Risk was highly out of favour as trading got underway this Thursday morning – with the Japanese yen stepping in to mop up gains.
It was up against its main rival, the US dollar, all throughout the day.
The dollar was struggling to recover from a data release earlier in the week which showed that manufacturing levels in the country were down to their lowest position in more than a decade.
The figures from the Institute for Supply Management had a profound knock-on effect on the dollar’s performance, and managed to put it on its back foot against a wide range of competitors.
With other possibly worrying releases looming, such as the ISM services report coming out on Thursday as well as the labour market figures due on Friday, the dollar looks set to be out of favour with traders for a little while yet.
The uncertainty in the American economy caused contagious effects around the world – with the main one being a sudden decline in the appetite for risk.
In its pair with the Japanese yen, the dollar was noted at only a tiny fraction above its worst position for a month.
It was seen at 106.97 yen at one stage, which pushed it down by 1.4%.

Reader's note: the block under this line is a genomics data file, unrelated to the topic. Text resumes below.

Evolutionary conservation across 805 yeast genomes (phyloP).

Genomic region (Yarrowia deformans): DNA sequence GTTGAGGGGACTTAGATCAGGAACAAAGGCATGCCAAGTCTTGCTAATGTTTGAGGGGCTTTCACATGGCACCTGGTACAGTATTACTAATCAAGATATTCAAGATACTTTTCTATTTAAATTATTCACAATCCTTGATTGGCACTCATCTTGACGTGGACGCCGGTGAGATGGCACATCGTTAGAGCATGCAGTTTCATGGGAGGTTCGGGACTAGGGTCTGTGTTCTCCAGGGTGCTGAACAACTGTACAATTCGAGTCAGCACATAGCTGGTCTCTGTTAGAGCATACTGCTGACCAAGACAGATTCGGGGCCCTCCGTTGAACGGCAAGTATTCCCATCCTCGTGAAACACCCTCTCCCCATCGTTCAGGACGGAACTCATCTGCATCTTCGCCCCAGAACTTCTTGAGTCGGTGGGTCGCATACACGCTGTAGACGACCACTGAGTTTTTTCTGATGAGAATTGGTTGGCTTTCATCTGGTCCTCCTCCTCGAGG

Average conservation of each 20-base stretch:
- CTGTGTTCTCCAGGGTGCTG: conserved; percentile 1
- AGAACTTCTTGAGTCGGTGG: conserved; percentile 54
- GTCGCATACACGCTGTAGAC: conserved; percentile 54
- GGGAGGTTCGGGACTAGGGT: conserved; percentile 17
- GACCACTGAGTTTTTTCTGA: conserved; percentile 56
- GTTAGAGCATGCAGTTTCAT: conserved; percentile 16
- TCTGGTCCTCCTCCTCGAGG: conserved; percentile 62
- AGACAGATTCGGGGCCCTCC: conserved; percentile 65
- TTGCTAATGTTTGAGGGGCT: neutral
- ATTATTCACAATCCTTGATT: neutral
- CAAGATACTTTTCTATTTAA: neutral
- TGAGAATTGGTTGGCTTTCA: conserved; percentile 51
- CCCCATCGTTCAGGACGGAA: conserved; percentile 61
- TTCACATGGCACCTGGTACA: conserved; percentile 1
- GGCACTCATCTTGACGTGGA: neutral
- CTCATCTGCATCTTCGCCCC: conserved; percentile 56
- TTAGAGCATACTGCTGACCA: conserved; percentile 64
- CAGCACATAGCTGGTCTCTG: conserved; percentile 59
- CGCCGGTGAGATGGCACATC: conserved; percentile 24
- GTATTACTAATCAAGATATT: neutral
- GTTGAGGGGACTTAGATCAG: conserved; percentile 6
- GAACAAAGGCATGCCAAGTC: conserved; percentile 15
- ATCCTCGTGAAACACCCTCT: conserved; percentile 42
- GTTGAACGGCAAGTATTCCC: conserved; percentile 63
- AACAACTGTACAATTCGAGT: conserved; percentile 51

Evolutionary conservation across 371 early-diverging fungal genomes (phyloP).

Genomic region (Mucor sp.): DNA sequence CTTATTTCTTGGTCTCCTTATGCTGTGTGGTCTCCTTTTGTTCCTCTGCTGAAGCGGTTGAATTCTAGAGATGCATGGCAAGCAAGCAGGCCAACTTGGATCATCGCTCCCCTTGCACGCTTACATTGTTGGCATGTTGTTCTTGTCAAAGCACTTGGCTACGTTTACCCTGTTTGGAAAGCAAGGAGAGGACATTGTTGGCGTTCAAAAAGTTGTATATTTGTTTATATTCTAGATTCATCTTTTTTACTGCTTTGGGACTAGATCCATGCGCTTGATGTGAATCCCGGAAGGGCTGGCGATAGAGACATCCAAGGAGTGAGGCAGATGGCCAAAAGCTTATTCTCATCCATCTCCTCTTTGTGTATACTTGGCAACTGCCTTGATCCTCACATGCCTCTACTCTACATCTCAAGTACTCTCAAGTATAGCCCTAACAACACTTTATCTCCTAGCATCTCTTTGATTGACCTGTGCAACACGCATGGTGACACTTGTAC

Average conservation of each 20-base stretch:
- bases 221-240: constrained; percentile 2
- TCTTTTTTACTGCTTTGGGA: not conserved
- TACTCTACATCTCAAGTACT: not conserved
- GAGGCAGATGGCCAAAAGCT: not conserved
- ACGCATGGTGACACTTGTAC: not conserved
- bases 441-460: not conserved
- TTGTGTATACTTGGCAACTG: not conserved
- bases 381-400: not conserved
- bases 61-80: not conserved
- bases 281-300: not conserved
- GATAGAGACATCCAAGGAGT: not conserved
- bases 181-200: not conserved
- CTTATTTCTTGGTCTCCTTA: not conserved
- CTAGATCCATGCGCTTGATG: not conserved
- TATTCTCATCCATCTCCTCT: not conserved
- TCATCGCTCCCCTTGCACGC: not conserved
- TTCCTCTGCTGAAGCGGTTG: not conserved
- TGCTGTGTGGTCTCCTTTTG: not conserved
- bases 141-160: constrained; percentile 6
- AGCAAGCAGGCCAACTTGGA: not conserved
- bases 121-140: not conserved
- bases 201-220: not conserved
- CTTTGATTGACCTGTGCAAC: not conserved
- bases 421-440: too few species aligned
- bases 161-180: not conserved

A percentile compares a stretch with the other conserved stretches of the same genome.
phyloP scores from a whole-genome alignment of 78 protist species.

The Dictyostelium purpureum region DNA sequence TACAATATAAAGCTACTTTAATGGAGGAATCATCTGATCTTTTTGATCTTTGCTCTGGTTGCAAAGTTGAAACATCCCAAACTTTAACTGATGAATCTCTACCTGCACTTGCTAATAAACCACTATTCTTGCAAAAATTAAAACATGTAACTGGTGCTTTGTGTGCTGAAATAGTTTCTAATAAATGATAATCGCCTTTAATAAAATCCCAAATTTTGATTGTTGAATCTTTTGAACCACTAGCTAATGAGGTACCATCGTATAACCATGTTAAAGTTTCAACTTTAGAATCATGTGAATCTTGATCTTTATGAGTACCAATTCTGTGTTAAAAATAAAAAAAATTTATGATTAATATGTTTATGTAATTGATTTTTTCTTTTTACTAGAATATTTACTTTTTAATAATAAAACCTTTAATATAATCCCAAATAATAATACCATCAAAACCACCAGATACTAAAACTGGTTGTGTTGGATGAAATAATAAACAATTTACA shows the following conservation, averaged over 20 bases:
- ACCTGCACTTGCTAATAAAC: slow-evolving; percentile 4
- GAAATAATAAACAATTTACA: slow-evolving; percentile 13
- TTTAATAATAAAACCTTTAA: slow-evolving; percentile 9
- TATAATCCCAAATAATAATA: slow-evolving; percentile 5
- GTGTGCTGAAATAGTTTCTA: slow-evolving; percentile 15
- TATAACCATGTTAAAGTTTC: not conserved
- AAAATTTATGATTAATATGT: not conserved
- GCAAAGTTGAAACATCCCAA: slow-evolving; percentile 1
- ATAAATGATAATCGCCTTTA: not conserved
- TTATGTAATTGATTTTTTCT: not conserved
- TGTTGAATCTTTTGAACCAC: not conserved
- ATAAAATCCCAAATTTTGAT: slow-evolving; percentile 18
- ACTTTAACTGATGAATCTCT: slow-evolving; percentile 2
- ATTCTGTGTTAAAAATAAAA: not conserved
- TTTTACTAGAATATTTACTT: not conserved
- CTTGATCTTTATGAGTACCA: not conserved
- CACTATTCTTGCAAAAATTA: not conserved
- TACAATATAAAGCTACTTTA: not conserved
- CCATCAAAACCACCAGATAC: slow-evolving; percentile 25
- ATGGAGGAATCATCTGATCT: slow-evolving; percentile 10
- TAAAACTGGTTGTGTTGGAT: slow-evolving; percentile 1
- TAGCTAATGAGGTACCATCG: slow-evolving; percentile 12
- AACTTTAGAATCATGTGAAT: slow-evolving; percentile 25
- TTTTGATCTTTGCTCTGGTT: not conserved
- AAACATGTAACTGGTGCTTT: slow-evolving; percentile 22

This was a far cry from the position of 108.44 yen it had been recorded at earlier in the week.
Worries have also now begun to surge about a new potential frontier on the trade battle front.
The United States announced that it had been able to add tariffs on imports for $7.5bn worth of goods which come across the Atlantic to the US.
This came in response to subsidies which were given to Airbus, which were then ruled illegal.
This saga fuelled fears that the European Union bloc and the US will now seek to engage in a trade battle along the lines of the one currently occurring between America and China.
The US dollar went down in its pair against the euro and was recorded at $1.0964 at one stage.
The British pound appeared to be a little more confident than it had been in previous days.
Prime Minister, Boris Johnson, who is facing less than a month until the supposed Brexit deadline, has suggested creating a regulatory zone which will cover the entire island of Ireland.
This appeared to keep the pound firm in its pair with the US dollar, and it was seen at $1.2289 at one stage – although it was not immediately clear how much of this was due to confidence in the British Prime Minister’s plan and how much of it was due to concerns over the performance of the US economy.
It is also not clear how much the Democratic Unionist Party, whose parliamentary votes could cause a stumbling block when the deal comes to be approved by parliament, would approve the plan – as they are seeking a situation in which there is no divergence between the situation in Northern Ireland and in Great Britain.